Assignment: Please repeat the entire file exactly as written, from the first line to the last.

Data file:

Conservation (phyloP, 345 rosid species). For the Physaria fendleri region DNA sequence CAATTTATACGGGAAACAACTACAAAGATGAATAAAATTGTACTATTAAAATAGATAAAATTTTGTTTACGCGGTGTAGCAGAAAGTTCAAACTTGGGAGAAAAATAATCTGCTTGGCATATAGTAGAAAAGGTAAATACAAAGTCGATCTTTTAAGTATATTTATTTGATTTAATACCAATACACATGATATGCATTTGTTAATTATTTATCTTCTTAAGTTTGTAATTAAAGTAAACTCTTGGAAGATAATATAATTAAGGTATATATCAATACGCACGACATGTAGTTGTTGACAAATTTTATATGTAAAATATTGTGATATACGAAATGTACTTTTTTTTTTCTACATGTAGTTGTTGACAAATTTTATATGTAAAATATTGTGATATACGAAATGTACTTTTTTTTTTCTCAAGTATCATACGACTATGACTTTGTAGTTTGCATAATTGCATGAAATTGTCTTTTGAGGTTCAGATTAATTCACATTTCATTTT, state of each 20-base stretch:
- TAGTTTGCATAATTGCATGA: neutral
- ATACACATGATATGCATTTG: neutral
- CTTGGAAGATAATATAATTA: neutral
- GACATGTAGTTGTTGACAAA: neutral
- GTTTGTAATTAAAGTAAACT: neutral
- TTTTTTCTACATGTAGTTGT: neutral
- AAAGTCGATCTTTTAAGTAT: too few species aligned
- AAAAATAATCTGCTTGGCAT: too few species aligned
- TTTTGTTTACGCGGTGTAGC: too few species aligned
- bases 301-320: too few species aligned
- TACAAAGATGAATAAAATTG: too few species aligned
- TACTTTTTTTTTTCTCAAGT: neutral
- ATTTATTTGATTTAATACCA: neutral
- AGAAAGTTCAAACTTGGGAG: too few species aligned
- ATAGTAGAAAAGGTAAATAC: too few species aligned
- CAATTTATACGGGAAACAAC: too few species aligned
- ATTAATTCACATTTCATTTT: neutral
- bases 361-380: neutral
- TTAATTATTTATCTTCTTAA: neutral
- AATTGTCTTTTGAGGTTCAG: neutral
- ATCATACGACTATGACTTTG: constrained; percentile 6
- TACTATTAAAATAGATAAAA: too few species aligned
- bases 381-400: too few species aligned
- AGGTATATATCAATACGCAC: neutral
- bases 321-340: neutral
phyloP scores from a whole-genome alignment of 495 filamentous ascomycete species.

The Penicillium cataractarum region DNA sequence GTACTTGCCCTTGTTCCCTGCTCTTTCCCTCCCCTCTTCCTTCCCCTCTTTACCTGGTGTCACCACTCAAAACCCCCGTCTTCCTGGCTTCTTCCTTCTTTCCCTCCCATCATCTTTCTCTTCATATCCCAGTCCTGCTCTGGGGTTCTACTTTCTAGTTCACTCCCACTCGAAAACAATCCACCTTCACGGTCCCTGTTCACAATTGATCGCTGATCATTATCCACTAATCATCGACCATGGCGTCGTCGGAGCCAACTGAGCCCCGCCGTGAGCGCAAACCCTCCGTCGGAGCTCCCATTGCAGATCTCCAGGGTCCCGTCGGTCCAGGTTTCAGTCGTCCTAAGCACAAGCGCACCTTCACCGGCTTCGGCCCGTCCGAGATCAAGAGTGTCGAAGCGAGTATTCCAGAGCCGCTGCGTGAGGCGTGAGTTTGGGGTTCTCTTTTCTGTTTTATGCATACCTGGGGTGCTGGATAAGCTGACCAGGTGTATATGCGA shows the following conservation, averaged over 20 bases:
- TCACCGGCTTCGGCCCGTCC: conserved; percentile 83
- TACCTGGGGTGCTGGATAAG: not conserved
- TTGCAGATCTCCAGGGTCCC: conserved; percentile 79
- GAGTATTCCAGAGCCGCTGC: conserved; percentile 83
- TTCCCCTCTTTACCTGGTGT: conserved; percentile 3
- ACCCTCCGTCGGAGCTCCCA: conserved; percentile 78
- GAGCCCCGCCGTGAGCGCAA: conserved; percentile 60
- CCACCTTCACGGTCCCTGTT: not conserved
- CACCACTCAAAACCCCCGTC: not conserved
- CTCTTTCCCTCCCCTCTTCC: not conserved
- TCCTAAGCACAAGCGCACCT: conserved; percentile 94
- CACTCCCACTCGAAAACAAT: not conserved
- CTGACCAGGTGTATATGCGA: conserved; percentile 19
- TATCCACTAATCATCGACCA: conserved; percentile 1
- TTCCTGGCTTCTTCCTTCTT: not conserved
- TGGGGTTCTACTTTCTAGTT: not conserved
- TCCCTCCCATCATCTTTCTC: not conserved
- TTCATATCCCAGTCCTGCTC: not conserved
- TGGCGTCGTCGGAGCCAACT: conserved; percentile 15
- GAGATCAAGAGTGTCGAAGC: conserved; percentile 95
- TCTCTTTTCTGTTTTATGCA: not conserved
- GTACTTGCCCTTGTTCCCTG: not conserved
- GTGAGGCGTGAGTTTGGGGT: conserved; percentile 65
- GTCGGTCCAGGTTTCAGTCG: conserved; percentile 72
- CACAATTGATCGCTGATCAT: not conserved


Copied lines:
Conservation (phyloP, 345 rosid species). For the Physaria fendleri region DNA sequence CAATTTATACGGGAAACAACTACAAAGATGAATAAAATTGTACTATTAAAATAGATAAAATTTTGTTTACGCGGTGTAGCAGAAAGTTCAAACTTGGGAGAAAAATAATCTGCTTGGCATATAGTAGAAAAGGTAAATACAAAGTCGATCTTTTAAGTATATTTATTTGATTTAATACCAATACACATGATATGCATTTGTTAATTATTTATCTTCTTAAGTTTGTAATTAAAGTAAACTCTTGGAAGATAATATAATTAAGGTATATATCAATACGCACGACATGTAGTTGTTGACAAATTTTATATGTAAAATATTGTGATATACGAAATGTACTTTTTTTTTTCTACATGTAGTTGTTGACAAATTTTATATGTAAAATATTGTGATATACGAAATGTACTTTTTTTTTTCTCAAGTATCATACGACTATGACTTTGTAGTTTGCATAATTGCATGAAATTGTCTTTTGAGGTTCAGATTAATTCACATTTCATTTT, state of each 20-base stretch:
- TAGTTTGCATAATTGCATGA: neutral
- ATACACATGATATGCATTTG: neutral
- CTTGGAAGATAATATAATTA: neutral
- GACATGTAGTTGTTGACAAA: neutral
- GTTTGTAATTAAAGTAAACT: neutral
- TTTTTTCTACATGTAGTTGT: neutral
- AAAGTCGATCTTTTAAGTAT: too few species aligned
- AAAAATAATCTGCTTGGCAT: too few species aligned
- TTTTGTTTACGCGGTGTAGC: too few species aligned
- bases 301-320: too few species aligned
- TACAAAGATGAATAAAATTG: too few species aligned
- TACTTTTTTTTTTCTCAAGT: neutral
- ATTTATTTGATTTAATACCA: neutral
- AGAAAGTTCAAACTTGGGAG: too few species aligned
- ATAGTAGAAAAGGTAAATAC: too few species aligned
- CAATTTATACGGGAAACAAC: too few species aligned
- ATTAATTCACATTTCATTTT: neutral
- bases 361-380: neutral
- TTAATTATTTATCTTCTTAA: neutral
- AATTGTCTTTTGAGGTTCAG: neutral
- ATCATACGACTATGACTTTG: constrained; percentile 6
- TACTATTAAAATAGATAAAA: too few species aligned
- bases 381-400: too few species aligned
- AGGTATATATCAATACGCAC: neutral
- bases 321-340: neutral
phyloP scores from a whole-genome alignment of 495 filamentous ascomycete species.

The Penicillium cataractarum region DNA sequence GTACTTGCCCTTGTTCCCTGCTCTTTCCCTCCCCTCTTCCTTCCCCTCTTTACCTGGTGTCACCACTCAAAACCCCCGTCTTCCTGGCTTCTTCCTTCTTTCCCTCCCATCATCTTTCTCTTCATATCCCAGTCCTGCTCTGGGGTTCTACTTTCTAGTTCACTCCCACTCGAAAACAATCCACCTTCACGGTCCCTGTTCACAATTGATCGCTGATCATTATCCACTAATCATCGACCATGGCGTCGTCGGAGCCAACTGAGCCCCGCCGTGAGCGCAAACCCTCCGTCGGAGCTCCCATTGCAGATCTCCAGGGTCCCGTCGGTCCAGGTTTCAGTCGTCCTAAGCACAAGCGCACCTTCACCGGCTTCGGCCCGTCCGAGATCAAGAGTGTCGAAGCGAGTATTCCAGAGCCGCTGCGTGAGGCGTGAGTTTGGGGTTCTCTTTTCTGTTTTATGCATACCTGGGGTGCTGGATAAGCTGACCAGGTGTATATGCGA shows the following conservation, averaged over 20 bases:
- TCACCGGCTTCGGCCCGTCC: conserved; percentile 83
- TACCTGGGGTGCTGGATAAG: not conserved
- TTGCAGATCTCCAGGGTCCC: conserved; percentile 79
- GAGTATTCCAGAGCCGCTGC: conserved; percentile 83
- TTCCCCTCTTTACCTGGTGT: conserved; percentile 3
- ACCCTCCGTCGGAGCTCCCA: conserved; percentile 78
- GAGCCCCGCCGTGAGCGCAA: conserved; percentile 60
- CCACCTTCACGGTCCCTGTT: not conserved
- CACCACTCAAAACCCCCGTC: not conserved
- CTCTTTCCCTCCCCTCTTCC: not conserved
- TCCTAAGCACAAGCGCACCT: conserved; percentile 94
- CACTCCCACTCGAAAACAAT: not conserved
- CTGACCAGGTGTATATGCGA: conserved; percentile 19
- TATCCACTAATCATCGACCA: conserved; percentile 1
- TTCCTGGCTTCTTCCTTCTT: not conserved
- TGGGGTTCTACTTTCTAGTT: not conserved
- TCCCTCCCATCATCTTTCTC: not conserved
- TTCATATCCCAGTCCTGCTC: not conserved
- TGGCGTCGTCGGAGCCAACT: conserved; percentile 15
- GAGATCAAGAGTGTCGAAGC: conserved; percentile 95
- TCTCTTTTCTGTTTTATGCA: not conserved
- GTACTTGCCCTTGTTCCCTG: not conserved
- GTGAGGCGTGAGTTTGGGGT: conserved; percentile 65
- GTCGGTCCAGGTTTCAGTCG: conserved; percentile 72
- CACAATTGATCGCTGATCAT: not conserved